Child psychologist Dr Bobby Smyth has called for the Public Health (Alcohol) Bill to be implemented immediately
A leading child and adolescent psychologist has warned that the level of alcohol consumption amongst the current generation of Irish adults is “unrecognisable” compared to previous generations.
Speaking to George Hook on High Noon today, Dr Bobby Smyth warned that people are now drinking much earlier in life – leading to an increased risk of alcohol dependence and potential brain injury.
Dr Smyth’s comments follow on from research in the British Medical Journal (BMJ) which found that even moderate drinking can damage your brain.
Dr Smyth told George that Irish drinking patterns have completely changed over the past 20 years.
“Certainly, 50 or 60 years ago the average age of drinking was closer to 20,” he said.
“Nowadays unfortunately the average age of drinking is around 15, so that really means [...] that 60,000 children are going to start drinking this year and 15,000 13-year-olds are going to start drinking this year.
He said that while there has been a slight downward turn in drinking habits over the past decade, “still we are drinking at levels that are extremely high by the standards of low-risk drinking.”
Dr Smyth has called for the measures included in the forthcoming Public Health (Alcohol) Bill to be implemented immediately in an effort to curb problem drinking.
He said adolescence is a “particularly bad time” to begin drinking, adding that parents have a key role to play in terms of teaching their children the dangers of alcohol.
He said studies have shown that, on average, the more parents drink, the earlier children will follow suit and “the more problematic drinking pattern that they will demonstrate.”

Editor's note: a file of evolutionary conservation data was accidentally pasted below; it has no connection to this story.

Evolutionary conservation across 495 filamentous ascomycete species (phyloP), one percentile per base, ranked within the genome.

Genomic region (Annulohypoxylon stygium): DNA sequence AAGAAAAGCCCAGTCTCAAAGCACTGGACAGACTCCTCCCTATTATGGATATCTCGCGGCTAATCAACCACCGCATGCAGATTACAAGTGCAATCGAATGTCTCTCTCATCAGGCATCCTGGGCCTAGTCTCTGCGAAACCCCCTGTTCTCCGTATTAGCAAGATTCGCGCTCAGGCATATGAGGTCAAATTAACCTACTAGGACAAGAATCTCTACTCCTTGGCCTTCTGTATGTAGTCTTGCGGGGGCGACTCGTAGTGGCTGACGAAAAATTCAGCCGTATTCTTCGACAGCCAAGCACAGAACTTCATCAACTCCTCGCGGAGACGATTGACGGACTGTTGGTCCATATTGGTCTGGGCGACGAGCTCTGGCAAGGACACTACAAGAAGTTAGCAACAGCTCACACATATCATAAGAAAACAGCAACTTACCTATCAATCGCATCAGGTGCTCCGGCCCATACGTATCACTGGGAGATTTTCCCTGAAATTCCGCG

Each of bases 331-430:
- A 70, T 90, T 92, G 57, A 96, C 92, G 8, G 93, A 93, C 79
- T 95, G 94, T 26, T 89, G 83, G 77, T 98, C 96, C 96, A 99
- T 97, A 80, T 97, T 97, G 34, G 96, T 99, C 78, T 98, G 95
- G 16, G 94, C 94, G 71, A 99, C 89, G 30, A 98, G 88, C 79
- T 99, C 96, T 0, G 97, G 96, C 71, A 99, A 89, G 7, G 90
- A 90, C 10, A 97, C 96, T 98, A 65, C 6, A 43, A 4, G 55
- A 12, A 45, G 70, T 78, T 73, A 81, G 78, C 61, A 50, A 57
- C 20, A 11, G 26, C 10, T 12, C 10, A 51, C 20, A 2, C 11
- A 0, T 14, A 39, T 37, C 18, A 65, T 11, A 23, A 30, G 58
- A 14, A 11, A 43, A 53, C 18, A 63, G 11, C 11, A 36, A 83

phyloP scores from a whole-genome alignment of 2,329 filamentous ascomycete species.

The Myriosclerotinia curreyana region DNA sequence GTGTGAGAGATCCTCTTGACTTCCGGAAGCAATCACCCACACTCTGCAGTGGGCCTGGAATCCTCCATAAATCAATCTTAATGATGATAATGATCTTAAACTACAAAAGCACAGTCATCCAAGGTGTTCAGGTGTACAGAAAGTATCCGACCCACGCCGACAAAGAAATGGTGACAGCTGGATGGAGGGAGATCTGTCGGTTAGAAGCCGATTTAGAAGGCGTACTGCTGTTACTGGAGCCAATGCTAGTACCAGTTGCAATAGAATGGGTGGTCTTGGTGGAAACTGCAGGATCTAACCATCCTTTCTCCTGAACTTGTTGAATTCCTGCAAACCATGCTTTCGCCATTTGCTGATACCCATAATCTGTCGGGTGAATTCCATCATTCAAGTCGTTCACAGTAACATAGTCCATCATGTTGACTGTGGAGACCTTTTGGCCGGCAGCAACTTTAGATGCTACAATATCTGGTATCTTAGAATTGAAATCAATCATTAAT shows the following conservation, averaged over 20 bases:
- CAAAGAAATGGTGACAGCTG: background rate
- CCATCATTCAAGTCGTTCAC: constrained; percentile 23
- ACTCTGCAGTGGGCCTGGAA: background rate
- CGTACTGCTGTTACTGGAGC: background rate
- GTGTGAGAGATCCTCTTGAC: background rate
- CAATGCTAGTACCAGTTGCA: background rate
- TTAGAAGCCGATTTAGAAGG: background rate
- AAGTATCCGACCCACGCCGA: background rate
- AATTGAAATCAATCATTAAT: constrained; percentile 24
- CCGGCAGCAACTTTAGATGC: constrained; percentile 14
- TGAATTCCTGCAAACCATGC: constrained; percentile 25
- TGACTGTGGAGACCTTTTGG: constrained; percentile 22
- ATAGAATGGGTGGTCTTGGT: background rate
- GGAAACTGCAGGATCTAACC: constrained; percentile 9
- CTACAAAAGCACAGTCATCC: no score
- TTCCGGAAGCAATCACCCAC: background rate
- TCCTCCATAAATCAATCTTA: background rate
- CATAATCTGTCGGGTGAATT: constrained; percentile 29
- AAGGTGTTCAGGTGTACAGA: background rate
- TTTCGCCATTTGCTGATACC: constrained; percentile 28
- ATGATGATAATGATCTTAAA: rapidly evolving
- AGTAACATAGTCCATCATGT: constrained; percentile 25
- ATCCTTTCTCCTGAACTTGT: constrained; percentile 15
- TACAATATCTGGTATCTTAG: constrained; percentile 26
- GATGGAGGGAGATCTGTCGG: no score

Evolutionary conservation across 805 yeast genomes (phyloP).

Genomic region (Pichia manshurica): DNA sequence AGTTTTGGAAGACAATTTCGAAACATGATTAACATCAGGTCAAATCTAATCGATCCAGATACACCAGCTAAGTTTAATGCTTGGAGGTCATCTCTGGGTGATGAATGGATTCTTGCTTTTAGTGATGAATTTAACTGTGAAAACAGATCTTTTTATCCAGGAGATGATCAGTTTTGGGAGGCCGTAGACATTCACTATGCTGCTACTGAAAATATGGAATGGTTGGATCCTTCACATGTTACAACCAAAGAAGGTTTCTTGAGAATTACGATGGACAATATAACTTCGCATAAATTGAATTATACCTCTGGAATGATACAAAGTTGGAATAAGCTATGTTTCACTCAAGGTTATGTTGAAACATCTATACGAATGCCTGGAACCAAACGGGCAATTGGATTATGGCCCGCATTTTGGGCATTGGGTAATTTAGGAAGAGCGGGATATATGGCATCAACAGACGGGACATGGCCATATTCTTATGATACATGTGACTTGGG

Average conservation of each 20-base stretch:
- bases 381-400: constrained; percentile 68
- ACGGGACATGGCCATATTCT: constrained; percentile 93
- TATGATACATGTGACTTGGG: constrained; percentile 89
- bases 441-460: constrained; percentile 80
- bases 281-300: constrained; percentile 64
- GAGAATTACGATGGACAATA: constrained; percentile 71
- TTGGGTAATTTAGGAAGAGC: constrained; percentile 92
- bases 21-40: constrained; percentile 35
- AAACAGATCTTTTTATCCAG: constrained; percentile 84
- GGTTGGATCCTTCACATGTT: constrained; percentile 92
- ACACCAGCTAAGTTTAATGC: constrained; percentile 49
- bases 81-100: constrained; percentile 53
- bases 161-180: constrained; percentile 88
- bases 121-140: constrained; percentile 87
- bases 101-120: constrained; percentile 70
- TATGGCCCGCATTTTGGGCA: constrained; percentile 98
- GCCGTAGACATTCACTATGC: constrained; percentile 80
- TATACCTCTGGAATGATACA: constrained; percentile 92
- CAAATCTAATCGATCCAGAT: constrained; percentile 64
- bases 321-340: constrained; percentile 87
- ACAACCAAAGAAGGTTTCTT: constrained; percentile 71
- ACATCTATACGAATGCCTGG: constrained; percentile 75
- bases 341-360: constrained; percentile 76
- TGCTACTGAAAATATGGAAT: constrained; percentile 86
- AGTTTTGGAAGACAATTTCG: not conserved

“There are an awful lot of adults out there who think it is OK for 16-year-olds to be drinking and again that is quite different than would have been the prevalent view a generation ago,” he said.
“What we know from the science in terms of alcohol related harm is that the earlier you start drinking, the greater the risk of becoming dependent as an adult.
“We know that the more you drink the more you are damaging part of your brain called your hippocampus – which is essential for memory – and what [the BMJ] found is that there is no safe level of drinking.”
He called for Ireland to move towards a system whereby the advertising of alcohol is severely restricted – most especially in connection with sport.
“Sport provides an alternative [to drinking] to some extent because sports require their participants not to drink - or at least to drink minimally,” he said.”Yet [sports] allow themselves to be used as vehicles to promote alcohol consumption.”
He said the Public Health (Alcohol) Bill represents the beginnings of a move towards recognising alcohol “as a health issue as opposed to a criminal justice or revenue generation issue.”
“It is the first move toward making people who sell alcohol more responsible for who they sell it to.”
You can listen back to the full conversation here: